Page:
15. 15. International Regulations The safety of exported agricultural produce is a major issue in international trade. Most countries demand that the level of pesticides in imported food does not exceed their own national MRL. At first sight, this seems reasonable. However, it gives many problems to Asian countries, especially tropical ones. Pressure from pests is much higher in a tropical country than in a temperate one, where the cold season breaks the buildup of pest populations. This means that countries with a tropical climate tend to use higher levels of pesticides. Temperate countries can impose lower pesticide residue levels than is feasible for crops grown in the tropics. The effect may be to exclude Asian exports such as tropical fruit from these temperate countries. A related problem is the registration of pesticides. Some countries, including the United States, have a policy of zero tolerance for residues of pesticides which have not been registered for domestic use. In some cases, this banning may reflect a legitimate health concern. In other cases, the pesticide is not registered simply because the country does not need it. The country may not have the relevant pest, or it may not grow the relevant crop. Exporting countries facing such bans might find that they exclude their cheapest and most effective pesticides. Hybrid Seed Hybrid seed makes use of the well-known trait of "hybrid vigor". This is a very important genetic trait. Hybrids of rice and other crops can be expected to give a yield 20-25% higher than ordinary varieties. In China, about 15 million hectares of paddy fields are now planted in hybrid rice. So are a growing number of rice paddies in Vietnam, India and the Philippines. In the production of hybrid rice, a male sterile line is used. In conventional hybrid rice breeding, this generally involves a three-line system, using a sterile male line and two other lines. Recently a two- line system has been adopted in China. This uses a seed parent which is sterile in some environments, and fertile in others. A major drawback of hybrid seed is that farmers cannot save seed from their own crop to plant the following year. Instead, they must purchase seed every year. Current research is developing vegetative propagation of hybrid rice for resource poor farmers, such as ratoon crops. Hybrid seed is also labor intensive. To produce hybrid rice seed takes an extra 50 man-days per hectare. This is a disadvantage only in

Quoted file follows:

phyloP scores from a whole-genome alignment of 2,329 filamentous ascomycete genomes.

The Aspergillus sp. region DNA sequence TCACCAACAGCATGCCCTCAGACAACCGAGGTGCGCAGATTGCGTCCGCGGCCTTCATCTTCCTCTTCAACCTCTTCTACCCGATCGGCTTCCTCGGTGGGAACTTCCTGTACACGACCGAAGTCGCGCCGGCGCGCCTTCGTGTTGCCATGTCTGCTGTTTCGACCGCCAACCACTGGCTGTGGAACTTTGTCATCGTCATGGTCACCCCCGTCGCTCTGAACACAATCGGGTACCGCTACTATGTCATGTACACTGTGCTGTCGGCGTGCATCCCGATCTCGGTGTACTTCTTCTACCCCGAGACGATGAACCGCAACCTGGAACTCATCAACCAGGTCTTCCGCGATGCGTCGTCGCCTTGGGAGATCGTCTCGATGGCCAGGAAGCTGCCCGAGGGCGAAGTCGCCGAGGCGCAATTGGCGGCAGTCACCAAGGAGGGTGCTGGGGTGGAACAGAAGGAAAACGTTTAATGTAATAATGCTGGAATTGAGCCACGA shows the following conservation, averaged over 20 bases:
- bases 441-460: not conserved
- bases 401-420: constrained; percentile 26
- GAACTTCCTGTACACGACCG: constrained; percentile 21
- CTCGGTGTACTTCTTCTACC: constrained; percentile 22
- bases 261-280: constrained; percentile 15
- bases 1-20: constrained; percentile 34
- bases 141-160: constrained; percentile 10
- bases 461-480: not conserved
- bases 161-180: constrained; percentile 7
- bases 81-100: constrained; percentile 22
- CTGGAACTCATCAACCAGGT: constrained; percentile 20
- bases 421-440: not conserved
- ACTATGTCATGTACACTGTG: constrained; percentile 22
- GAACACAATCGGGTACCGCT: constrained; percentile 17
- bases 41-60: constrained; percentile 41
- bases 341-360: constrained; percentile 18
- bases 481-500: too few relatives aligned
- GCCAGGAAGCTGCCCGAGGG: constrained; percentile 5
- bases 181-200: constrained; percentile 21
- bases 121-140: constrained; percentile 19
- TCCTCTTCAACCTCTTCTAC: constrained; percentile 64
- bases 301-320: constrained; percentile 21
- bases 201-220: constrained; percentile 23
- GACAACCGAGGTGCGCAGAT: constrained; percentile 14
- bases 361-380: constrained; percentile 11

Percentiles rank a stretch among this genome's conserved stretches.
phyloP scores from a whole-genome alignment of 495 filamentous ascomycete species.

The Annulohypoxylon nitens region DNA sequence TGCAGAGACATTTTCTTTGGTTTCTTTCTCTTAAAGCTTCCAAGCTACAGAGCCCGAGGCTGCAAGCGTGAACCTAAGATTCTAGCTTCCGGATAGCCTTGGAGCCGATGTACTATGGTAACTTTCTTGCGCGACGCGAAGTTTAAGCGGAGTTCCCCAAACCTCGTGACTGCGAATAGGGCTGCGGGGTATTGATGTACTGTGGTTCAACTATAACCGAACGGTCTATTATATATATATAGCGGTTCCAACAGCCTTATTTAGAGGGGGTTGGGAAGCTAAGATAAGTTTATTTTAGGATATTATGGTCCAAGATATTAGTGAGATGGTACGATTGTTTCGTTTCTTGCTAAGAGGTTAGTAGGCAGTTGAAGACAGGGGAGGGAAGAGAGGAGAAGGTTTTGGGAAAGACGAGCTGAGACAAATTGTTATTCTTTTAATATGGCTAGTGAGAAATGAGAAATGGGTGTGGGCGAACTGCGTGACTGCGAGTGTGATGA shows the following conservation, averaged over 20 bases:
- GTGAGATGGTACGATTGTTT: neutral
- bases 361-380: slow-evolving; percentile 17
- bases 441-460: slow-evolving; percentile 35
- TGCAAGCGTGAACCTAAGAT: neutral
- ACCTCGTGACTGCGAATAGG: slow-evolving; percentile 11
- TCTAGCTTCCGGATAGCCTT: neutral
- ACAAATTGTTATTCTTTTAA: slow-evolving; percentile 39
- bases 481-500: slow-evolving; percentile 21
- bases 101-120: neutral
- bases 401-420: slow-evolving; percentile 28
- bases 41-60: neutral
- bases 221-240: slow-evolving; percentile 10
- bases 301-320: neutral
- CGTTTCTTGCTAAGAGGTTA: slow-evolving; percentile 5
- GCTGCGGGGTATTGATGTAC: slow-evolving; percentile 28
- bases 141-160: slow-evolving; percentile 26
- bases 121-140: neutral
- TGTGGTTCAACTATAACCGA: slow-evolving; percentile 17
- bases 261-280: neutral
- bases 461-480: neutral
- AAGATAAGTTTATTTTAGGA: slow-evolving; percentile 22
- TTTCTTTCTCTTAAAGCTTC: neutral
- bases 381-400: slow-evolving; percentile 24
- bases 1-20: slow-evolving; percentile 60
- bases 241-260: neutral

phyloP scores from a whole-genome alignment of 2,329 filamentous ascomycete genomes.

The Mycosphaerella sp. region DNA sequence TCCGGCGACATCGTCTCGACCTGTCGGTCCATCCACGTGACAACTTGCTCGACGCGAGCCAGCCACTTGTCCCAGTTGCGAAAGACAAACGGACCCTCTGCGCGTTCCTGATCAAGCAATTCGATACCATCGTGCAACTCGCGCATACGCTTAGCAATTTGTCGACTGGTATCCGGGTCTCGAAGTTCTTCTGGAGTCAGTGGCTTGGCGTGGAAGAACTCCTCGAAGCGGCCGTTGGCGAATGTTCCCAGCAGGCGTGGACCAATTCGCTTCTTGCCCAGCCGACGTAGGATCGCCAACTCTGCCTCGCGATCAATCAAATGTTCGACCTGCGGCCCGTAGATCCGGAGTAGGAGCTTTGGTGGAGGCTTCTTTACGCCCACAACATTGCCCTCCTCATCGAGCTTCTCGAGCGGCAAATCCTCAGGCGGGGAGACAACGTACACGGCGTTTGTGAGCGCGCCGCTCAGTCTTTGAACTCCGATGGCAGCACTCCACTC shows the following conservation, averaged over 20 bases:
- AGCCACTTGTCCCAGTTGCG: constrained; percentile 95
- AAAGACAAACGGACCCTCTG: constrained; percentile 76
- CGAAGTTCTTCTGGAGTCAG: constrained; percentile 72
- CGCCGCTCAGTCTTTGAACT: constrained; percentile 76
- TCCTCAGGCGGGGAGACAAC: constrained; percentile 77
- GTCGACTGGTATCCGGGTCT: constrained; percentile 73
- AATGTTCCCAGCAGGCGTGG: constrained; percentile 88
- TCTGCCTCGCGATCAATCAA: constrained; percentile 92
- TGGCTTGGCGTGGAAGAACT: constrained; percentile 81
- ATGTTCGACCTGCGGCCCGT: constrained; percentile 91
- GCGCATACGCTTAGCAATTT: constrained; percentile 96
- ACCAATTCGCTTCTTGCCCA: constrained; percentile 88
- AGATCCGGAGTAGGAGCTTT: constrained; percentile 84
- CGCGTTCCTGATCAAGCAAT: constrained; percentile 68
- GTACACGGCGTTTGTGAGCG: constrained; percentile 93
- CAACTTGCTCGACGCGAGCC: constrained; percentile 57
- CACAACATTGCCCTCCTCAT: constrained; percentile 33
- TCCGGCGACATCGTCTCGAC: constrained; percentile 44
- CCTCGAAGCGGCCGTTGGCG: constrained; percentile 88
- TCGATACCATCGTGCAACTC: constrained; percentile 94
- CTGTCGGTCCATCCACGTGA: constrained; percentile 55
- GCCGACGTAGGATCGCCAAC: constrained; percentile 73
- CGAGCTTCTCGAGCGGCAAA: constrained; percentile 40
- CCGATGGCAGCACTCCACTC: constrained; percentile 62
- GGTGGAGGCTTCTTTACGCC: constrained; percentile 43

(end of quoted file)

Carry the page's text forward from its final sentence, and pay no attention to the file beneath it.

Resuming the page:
16. 16. countries with a labor shortage. It could be seen as a benefit in countries where jobs are scarce in rural areas. Nitrates In Vegetables Heavy applications of nitrogen fertilizer can cause nitrates to accumulate in vegetables. Vegetables are a high-value crop. Farmers tend to apply large amounts of fertilizers, especially nitrogen. This is a reasonable insurance against yield losses from nutrient deficiencies, especially if fertilizers are fairly cheap. However, applying too much nitrogen fertilizer may be bad for human health. Nitrates are nitrogen-oxygen chemical units which combine with various organic and inorganic compounds. Once taken into the body, nitrates may be converted into nitrites. Crops containing high levels of nitrates can be identified by laboratory tests. However, they appear normal to the eye. Nitrates in vegetables and fruit have no taste or smell. Nitrates occur naturally in fruit and vegetables, but only in small quantities. They can rise to high levels in intensively grown crops. Organic vegetables are no safer than conventional crops, in this respect. As far as nitrates are concerned, it makes no difference whether the nitrogen comes from compost or from chemical fertilizers. Organic vegetables sometimes receive more than thirty tons of compost a year, and may contain high levels of nitrate. There is a strong relationship between the amount of nitrogen applied to the crop, and the level of nitrates in the plant. Nitrate levels are also affected by the season, and even the time of the day. There is some evidence that nitrate levels in produce are very high in countries with a cold climate, where most vegetables are grown under structures. High levels of nitrate in food or drinking water are known to be dangerous to babies in the first three months of life. They cause the blood to carry less oxygen, and the infant may suffocate. Older children and adults are not affected in this way. However, the prolonged intake of high levels of nitrate is linked to gastric problems, due to the formation of nitrosamines. Such compounds have been found to cause cancer in animals. The same may be true of human beings. Of particular concern is the possible link between fruit and vegetables with a high nitrate content, and cancer of the gullet. A current study in Scotland is examining the possibility that human saliva may be converting nitrates into carcinogens, which come into force at the gastro-oesphageal juncti TIFAC, an autonomous organisation under Department of Science and Technology chaired by Dr. R. Chidambaram, (Former Chairman, Atomic Energy Commission & Secretary, Deptt of Atomic Energy) Currently DAE Homi Bhabha Chair Professor, Bhaba Atomic Research Centre (BARC) Trombay, Mumbai, aims to keep a technology watch on global trends and formulating preferred technology options for India.